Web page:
The median US home price hit a new high in June
The median US home price hit a new high of $ 363,300 in June, as strong demand pushed home sales higher.
Existing home sales rose 1.4% in June from the previous month to a seasonally adjusted annual rate of 5.86 million, the National Association of Realtors said Thursday. June sales increased 22.9% from the previous year.
The median price of existing homes rose 23.4% in June from a year earlier, setting a record, NAR said, extending regular price increases in limited stock.
Economists polled by the Wall Street Journal expected a 2.2% monthly increase in used home sales, which make up the bulk of the housing market.
The boom in the real estate market is moderating slightly as higher prices encourage more homeowners to list their homes. Homes sold in June received an average of four offers, up from five the month before, said Lawrence Yun, chief economist of NAR.
But the number of homes for sale remains well below normal, and strong demand due to ultra-low mortgage interest rates should continue to push home prices up.
âHome sales continue to proceed at a faster pace than the rate seen before the pandemic,â Yun said.
Many homes sell for above the listing price and receive multiple offers. The typical home that sold in June was on the market for 17 days, maintaining an all time high, NAR said.
Dana Laboy and John Niehaus of Columbus, Ohio, started shopping in February for a home costing $ 400,000 or less, but they increased their budget after losing several deals, Ms. Laboy said.
âWhen we were losing homes left and right every weekend for eight weekends in a row, it was very demoralizing,â Ms. Laboy said. “I didn’t think we would offer up to $ 40,000 more and still not get it, as we have in some cases.”
The couple’s rental lease ended in March and they moved in with Mr Niehaus’s parents while continuing to search for accommodation. They bought a three bedroom house in June for $ 447,200.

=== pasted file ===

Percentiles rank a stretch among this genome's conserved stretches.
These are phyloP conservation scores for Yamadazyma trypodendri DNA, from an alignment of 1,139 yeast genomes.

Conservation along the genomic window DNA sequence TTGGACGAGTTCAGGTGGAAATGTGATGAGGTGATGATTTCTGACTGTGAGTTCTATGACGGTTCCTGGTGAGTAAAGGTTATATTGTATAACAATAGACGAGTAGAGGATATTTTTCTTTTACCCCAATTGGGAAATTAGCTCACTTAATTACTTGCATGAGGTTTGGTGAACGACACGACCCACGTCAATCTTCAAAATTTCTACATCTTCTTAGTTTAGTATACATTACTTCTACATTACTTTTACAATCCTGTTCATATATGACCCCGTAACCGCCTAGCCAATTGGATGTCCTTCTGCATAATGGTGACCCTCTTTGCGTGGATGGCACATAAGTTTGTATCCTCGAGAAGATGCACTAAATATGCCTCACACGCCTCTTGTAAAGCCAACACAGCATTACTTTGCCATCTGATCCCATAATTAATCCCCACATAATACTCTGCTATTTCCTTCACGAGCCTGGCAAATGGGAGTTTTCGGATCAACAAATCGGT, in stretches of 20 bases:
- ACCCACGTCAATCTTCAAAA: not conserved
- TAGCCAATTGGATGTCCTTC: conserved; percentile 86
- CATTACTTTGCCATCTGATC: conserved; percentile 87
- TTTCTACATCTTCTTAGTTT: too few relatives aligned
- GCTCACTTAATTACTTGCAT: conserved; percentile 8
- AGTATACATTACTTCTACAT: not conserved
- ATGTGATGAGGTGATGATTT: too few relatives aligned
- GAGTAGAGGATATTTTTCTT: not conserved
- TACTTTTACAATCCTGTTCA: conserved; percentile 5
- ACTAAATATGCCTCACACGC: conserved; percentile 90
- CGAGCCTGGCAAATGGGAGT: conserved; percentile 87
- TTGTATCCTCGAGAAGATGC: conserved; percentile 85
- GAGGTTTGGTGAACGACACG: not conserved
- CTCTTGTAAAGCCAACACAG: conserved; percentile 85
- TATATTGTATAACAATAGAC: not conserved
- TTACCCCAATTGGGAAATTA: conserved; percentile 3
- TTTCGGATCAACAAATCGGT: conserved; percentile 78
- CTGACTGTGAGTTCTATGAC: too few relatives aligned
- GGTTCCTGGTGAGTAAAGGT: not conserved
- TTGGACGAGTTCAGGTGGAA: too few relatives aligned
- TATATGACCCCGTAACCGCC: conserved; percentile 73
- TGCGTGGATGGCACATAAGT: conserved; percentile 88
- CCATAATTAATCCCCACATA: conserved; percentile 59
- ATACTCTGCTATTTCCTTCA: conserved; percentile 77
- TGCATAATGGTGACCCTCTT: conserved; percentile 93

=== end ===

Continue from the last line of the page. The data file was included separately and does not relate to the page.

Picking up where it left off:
There were 1.25 million homes for sale at the end of June, up 3.3% from May and down 18.8% from June 2020. At the current rate of sales, there was supply 2.6 months of housing on the market at the end of June.
Market watchers expect the real estate frenzy to continue to subside over the next few months as the number of homes for sale increases and high prices force some buyers to exit the market.
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“I don’t believe you will see the kind of [price] increases you’ve seen over the past 12 months, âsaid Sheryl Palmer, general manager of home builder Taylor Morrison Home Corp. âIt’s not sustainable.
First-time buyers or those who can only afford small down payments find it most difficult to compete. More than half of existing home buyers in June who used mortgages to buy a property put in at least 20% less, according to a NAR survey. Buyers also make their offers stand out in this competitive market by agreeing to buy homes without contractual terms that typically protect buyers, such as inspection requirements.
Alex Wolf and Maggie Jasper bought a two-story home in suburban Denver in June after a few months of hunting. Mr. Wolf and Ms. Jasper did not waive the home inspection requirement in their offerings, which made it harder to compete.
âI am not prepared to take that many risks,â Mr. Wolf said. âWe had a lot of things against us so we were very lucky. “
Existing home sales grew the most month over month in the Midwest, up 3.1%, and in the Northeast, up 2.8%.
Sales were particularly strong at the high end of the market. Sales of homes priced above $ 1 million more than doubled in June from a year earlier, according to NAR.
Construction activity has increased due to strong demand, but home builders are constrained by the availability of labor, the supply of land and the costs of materials. A measure of homebuilder confidence in the United States fell in July, the National Association of Home Builders said this week.
Housing starts, a measure of US home construction, rose 6.3% in June from May, the Commerce Department said earlier this week. Residential permits, which can be an indicator for future home construction, fell 5.1%.
News Corp, owner of The Wall Street Journal, also operates Realtor.com under license from the National Association of Realtors.
Write to Nicole Friedman at [email protected]
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